Elsabe Hunter SilverfoxFit
As runners, we spend a lot of time training to get fit in order to run further or faster. Most runners do not spend the same amount of time training to be more efficient at running or to be less at risk of sustaining injury. This is where running specific strength conditioning can play a significant role.
When conditioning runners, I focus on 4 key strength aspects which should be trained in the following order:
- Pelvic Stabilisation
- Plyometric Power
Part 1: Posture
The first step is to work on improving posture. Many of the every-day actions we perform, such as; sitting for many hours, carrying a handbag or laptop bag on one shoulder, picking up our child or grocery bags mainly with our strongest side and even many hours driving a vehicle, can adversely affect the first two aspects of runner’s conditioning, namely Posture and Pelvic Stabilisation. These every day activities can create an instability in the pelvis / trunk area over time, as we are likely to spend more time repetitively performing these actions than we spend training our bodies to run efficiently.
Often when runners do decide to include strength training in their regime, they start at the Strength and Plyometric Power level, which could exaggerate any postural instability that might be present, and we could have the perfect recipe for an injury. For trail runners, core posture and stability is even more important, because trail runners face the effects of uneven terrain and they required lateral movement involved in trail running.
What is “Posture” and how do we strengthen this? Correct running posture involves:
- Keeping the spine straight and the shoulders back while maintaining a slight forward lean from the core
- Keeping the torso stable and avoiding counter-productive movements, such as head-bobbing, body swaying, arms crossing in front of the body, etc.
- The runner should be able to control their posture while staying relaxed in all muscle groups that are not involved in running, such as the jaw, neck, shoulders and hands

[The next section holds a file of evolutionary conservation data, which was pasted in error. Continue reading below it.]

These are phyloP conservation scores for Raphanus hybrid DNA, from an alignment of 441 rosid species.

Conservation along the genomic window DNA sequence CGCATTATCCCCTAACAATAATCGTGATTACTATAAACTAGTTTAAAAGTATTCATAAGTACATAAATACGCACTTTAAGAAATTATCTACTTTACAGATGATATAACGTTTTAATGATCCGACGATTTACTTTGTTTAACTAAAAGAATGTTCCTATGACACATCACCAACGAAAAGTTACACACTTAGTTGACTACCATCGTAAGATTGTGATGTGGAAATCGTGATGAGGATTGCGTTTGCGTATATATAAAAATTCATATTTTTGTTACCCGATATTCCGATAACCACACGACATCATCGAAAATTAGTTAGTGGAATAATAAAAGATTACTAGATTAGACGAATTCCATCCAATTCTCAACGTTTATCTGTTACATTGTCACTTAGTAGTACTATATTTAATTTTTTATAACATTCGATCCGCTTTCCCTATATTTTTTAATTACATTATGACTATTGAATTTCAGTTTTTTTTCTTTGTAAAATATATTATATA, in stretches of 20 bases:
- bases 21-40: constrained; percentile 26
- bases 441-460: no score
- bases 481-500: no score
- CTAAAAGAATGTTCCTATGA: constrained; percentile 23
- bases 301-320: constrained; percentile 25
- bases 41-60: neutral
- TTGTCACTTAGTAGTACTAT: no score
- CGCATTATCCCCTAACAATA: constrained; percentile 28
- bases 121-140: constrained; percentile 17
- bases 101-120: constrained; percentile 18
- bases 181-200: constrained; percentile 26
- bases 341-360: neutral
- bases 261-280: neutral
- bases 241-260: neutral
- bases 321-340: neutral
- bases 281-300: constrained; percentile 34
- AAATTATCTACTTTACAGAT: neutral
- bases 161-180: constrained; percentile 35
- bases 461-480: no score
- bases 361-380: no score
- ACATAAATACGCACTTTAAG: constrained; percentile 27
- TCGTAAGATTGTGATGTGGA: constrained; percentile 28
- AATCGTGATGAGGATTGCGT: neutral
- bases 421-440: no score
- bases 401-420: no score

This sounds like a tall order but don’t worry about thinking of each of these things individually while running. The good news is that if the muscles required to hold the spine and core stable are strong enough, all of this happens correctly and automatically while you run.
The following diagrams show the muscles that help runners maintain good running posture:
- A. Transverse Abdominis
- B. Internal Obliques
- C. External Obliques
- D. Rectus Abdominis
- E. Multifidus
- F. Erector Spinae
- G. Gluteus Medius
- H. Gluteus Minimus
The following three exercises target the required muscles to strengthen your posture and are suitable for all levels of runner:
Muscles used: Multifidus, Erector Spinae, Trapezius, Transverse Abdominis, Rectus Abdominis, Oblique, Gluteus Maximus, Gluteus Medius, Gluteus Minimus, Psoas
Start the bird dog by positioning yourself squarely on all fours, knees positioned under your hips and wrists beneath your shoulders. Your shoulders, back, and hips should remain as level and flat as possible through the exercise. The exercise is to be done in slow and controlled movements.
Contract your stomach and gluteus muscles to prevent your back from sagging or from arching. Lift your opposite arm and leg to the point where you can maintain your lower back and hips parallel to the floor using your core muscles. If your hip lifts or your back arches or sags, lower the leg and the arm a little. Hold the position for approximately 10 seconds.
Slowly bring your arm and the leg down and inward so that your elbow and your knee touch under your body. Hold the position for approximately 10 seconds. This is the last position of one bird dog repetition. Return to the starting position for the next repetition.
Muscles used: Multifidus, Erector Spinae, Transverse Abdominis, Rectus Abdominis, Internal and External Oblique
Start seated on the mat with knees drawn up and toes lifted. Lean back to approximately a 90 degree angle with your knees. Place your hand palms together at the height of your chin. The movement should be slow and controlled.
Rotate your shoulders and hands as far as you are able to, to the side. Try to keep your thumbs in line with your chin. Hold the position for approximately 10 seconds. This is the last position of one russian twist repetition. Return to the starting position for the next repetition.
Muscles used: Multifidus, Erector Spinae, Gluteus Maximus, Gluteus Medius, Gluteus Minimus
Start lying down prone on the mat with your arms and legs extended. Contract your stomach and gluteus muscles during the exercise. The movements should be slow and controlled.
Lift your arms, shoulders, chest and legs up to the quadriceps off the mat and hold your arms and legs in this position for approximately 10 seconds. This is the last position of one superman repetition. Return to the starting position for the next repetition.
If you would like to know more about strengthening your postural muscles, click on contact me.